Script - John Wagner
Art - Carlos Ezquerra
Letters - Simon Bowland

This episode features the culmination of the last few weeks of planning as Johnny and his team of mutants attempt to steal the Brain of Hoomonos from under the Galanthan’s noses. The scene itself feels like the 2000AD equivalent of that iconic scene from Mission: Impossible where Tom Cruise descends down into the alarmed room on a wire, except here we have a stretchy-armed mutant attempting to snag a fossilized brain from a robotic sentry. You can see the similarities, right?

Wagner and Ezquerra manage to maintain the tension through this climactic scene, and while it goes off without a hitch, I suspect that things are only going to get more complicated from here on out. I’m really enjoying this more low-key Strontium Dog story, where secrecy and stealth overshadow action and gun-fights, although I’m sure we’ll get to see some of that before the tale is told. Wagner has struck gold with this motley crew of mutants and I do hope we get to see more of this supporting cast in future stories as I find Johnny Alpha works much better with a side-kick, or in this case, a small team.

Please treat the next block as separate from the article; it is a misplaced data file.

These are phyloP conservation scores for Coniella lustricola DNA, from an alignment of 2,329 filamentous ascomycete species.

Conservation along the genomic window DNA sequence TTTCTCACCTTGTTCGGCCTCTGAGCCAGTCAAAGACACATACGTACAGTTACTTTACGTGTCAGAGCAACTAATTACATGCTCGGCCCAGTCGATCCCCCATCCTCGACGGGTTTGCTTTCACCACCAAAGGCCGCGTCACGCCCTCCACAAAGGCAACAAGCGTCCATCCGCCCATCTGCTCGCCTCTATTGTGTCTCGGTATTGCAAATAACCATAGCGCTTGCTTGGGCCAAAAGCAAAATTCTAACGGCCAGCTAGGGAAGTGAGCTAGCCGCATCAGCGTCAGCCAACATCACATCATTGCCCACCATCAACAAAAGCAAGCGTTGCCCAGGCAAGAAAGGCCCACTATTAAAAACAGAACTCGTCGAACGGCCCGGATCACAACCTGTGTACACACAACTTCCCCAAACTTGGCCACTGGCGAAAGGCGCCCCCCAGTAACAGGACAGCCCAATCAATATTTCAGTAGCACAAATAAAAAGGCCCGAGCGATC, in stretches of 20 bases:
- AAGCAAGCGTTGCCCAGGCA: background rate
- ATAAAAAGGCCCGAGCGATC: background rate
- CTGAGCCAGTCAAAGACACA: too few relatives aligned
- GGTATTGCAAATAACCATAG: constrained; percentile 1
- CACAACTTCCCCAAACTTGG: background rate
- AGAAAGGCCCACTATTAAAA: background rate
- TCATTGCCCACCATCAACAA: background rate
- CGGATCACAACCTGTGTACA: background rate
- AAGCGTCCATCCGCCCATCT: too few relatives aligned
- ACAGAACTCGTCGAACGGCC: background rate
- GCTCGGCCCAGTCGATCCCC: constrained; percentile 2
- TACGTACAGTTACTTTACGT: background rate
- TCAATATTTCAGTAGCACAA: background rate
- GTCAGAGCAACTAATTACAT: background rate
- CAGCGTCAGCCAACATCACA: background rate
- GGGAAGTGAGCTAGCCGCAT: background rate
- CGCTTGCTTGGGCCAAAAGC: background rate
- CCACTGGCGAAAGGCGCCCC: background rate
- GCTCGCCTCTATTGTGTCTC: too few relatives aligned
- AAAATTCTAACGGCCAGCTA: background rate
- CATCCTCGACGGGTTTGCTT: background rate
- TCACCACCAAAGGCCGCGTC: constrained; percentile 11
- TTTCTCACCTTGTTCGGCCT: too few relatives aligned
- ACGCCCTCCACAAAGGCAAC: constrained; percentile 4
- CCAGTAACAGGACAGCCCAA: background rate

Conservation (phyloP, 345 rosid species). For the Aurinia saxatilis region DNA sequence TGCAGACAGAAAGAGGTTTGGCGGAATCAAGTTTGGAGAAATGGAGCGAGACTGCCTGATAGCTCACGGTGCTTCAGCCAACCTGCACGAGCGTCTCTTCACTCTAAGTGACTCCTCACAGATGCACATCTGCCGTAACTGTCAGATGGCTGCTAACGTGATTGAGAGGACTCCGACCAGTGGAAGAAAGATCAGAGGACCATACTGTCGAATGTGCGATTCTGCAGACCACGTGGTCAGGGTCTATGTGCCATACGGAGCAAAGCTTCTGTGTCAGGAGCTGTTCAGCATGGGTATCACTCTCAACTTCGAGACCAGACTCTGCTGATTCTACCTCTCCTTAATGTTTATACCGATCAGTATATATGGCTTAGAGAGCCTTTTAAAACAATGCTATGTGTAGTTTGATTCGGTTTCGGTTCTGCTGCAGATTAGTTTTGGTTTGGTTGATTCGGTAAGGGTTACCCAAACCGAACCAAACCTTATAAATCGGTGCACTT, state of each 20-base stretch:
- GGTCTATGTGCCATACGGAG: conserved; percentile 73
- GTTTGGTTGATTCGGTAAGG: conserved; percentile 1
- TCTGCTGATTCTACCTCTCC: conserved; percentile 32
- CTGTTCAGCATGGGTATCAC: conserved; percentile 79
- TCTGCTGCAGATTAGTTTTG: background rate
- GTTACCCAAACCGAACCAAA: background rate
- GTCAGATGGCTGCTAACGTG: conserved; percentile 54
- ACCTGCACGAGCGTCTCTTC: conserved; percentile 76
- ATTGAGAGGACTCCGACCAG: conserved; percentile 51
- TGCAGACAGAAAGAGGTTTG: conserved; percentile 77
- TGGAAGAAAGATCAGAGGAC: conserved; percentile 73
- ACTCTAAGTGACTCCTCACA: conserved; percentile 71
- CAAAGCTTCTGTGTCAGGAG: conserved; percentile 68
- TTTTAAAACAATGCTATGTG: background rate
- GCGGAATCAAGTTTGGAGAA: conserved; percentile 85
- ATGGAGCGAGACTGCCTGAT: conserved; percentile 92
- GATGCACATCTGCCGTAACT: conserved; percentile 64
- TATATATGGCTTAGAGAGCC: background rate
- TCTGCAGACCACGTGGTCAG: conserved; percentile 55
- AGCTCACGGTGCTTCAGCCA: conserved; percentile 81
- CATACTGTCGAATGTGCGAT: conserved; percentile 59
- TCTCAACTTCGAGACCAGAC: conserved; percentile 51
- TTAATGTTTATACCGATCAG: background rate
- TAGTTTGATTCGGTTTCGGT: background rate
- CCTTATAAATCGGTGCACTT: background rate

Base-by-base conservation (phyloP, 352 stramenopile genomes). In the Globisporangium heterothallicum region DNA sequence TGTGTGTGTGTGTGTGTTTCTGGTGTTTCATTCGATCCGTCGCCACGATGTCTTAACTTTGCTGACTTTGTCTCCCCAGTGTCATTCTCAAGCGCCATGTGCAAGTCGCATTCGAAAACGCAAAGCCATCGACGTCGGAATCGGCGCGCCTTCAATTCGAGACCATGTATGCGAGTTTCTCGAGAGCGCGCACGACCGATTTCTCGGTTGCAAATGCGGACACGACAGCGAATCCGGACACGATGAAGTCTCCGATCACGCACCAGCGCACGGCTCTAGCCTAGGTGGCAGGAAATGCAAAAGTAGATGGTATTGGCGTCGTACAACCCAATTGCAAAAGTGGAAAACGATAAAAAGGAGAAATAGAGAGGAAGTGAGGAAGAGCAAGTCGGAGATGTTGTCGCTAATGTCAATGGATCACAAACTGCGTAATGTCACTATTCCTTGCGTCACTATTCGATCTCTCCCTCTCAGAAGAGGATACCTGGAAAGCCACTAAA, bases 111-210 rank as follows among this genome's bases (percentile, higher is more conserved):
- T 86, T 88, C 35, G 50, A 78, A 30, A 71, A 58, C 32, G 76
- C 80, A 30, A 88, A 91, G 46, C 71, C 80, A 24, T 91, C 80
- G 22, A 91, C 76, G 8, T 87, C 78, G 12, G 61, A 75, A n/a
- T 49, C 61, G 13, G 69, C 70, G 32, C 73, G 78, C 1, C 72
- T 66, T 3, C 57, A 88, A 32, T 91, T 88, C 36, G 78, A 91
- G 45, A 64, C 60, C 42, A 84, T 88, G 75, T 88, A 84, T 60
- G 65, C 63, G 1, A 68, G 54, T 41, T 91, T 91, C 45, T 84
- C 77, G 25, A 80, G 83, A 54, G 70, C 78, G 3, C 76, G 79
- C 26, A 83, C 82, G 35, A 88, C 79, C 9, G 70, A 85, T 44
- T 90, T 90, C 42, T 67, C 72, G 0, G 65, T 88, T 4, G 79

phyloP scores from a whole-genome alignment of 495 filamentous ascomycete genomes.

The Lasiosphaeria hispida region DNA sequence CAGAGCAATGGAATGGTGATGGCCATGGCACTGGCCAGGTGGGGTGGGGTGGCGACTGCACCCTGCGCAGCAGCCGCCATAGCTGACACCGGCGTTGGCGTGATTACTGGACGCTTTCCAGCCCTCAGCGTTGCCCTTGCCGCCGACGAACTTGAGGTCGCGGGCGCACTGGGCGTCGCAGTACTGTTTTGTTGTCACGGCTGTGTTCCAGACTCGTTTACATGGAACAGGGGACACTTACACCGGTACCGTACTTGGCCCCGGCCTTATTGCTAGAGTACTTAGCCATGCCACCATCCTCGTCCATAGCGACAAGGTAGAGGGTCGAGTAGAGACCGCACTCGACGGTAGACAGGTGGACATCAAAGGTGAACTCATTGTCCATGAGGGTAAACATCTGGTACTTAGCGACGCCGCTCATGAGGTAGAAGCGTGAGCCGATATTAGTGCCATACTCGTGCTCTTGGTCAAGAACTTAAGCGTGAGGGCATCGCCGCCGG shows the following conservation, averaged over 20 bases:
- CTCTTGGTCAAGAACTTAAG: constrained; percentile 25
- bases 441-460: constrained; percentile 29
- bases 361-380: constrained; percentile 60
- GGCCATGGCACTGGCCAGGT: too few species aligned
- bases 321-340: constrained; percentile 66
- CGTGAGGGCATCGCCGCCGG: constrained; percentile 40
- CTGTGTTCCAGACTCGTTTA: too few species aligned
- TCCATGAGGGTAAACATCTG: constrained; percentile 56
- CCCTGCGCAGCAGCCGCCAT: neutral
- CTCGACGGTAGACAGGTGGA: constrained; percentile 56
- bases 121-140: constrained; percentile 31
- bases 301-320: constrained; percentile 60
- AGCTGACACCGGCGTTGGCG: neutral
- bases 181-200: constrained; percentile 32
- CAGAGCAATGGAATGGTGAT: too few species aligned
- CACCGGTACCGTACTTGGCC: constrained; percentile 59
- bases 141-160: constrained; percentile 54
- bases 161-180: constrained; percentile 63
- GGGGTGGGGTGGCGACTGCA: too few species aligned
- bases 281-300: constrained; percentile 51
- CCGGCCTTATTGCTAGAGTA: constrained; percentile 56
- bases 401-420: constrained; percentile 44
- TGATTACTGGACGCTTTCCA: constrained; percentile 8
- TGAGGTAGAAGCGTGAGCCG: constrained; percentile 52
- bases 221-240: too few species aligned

Wow, this was a tough week to pick a favourite strip as they were all hitting the right notes for me. As much as I love The Order, I'm absolutely loving Carroll and Sexton on Judge Dredd at the moment – it's a great double act that is producing some amazing Dredd moments. Both Strontium Dog and The ABC Warriors are fantastic as well, offering some old-school thrill-power for long-term fans. With all the goodwill they've built up over the years, both Wagner and Mills are able to take their time with their stories, advancing them at a slower pace and taking advantage of the nostalgia to create some modern classics. One thing that all of the strips have in common is their absolutely stellar artwork. From the amazing Cliff Robinson cover to the final page, this issue of 2000AD is a feast for the eyes, with a menu filled with some of the greatest artistic talent out there.

Thrill of the Week: Judge Dredd

The physical edition of 2000AD Prog 1965 will be available in stores on Wednesday 27th January - Digital copies of this Prog will be available on the same day through the standalone 2000AD app, which can be downloaded onto iOS and Android devices.

Keep checking back each week for more reviews and features about 2000AD, the Galaxy's Greatest Comic! Remember to leave your comments below, or contact me on Twitter or through my Facebook page!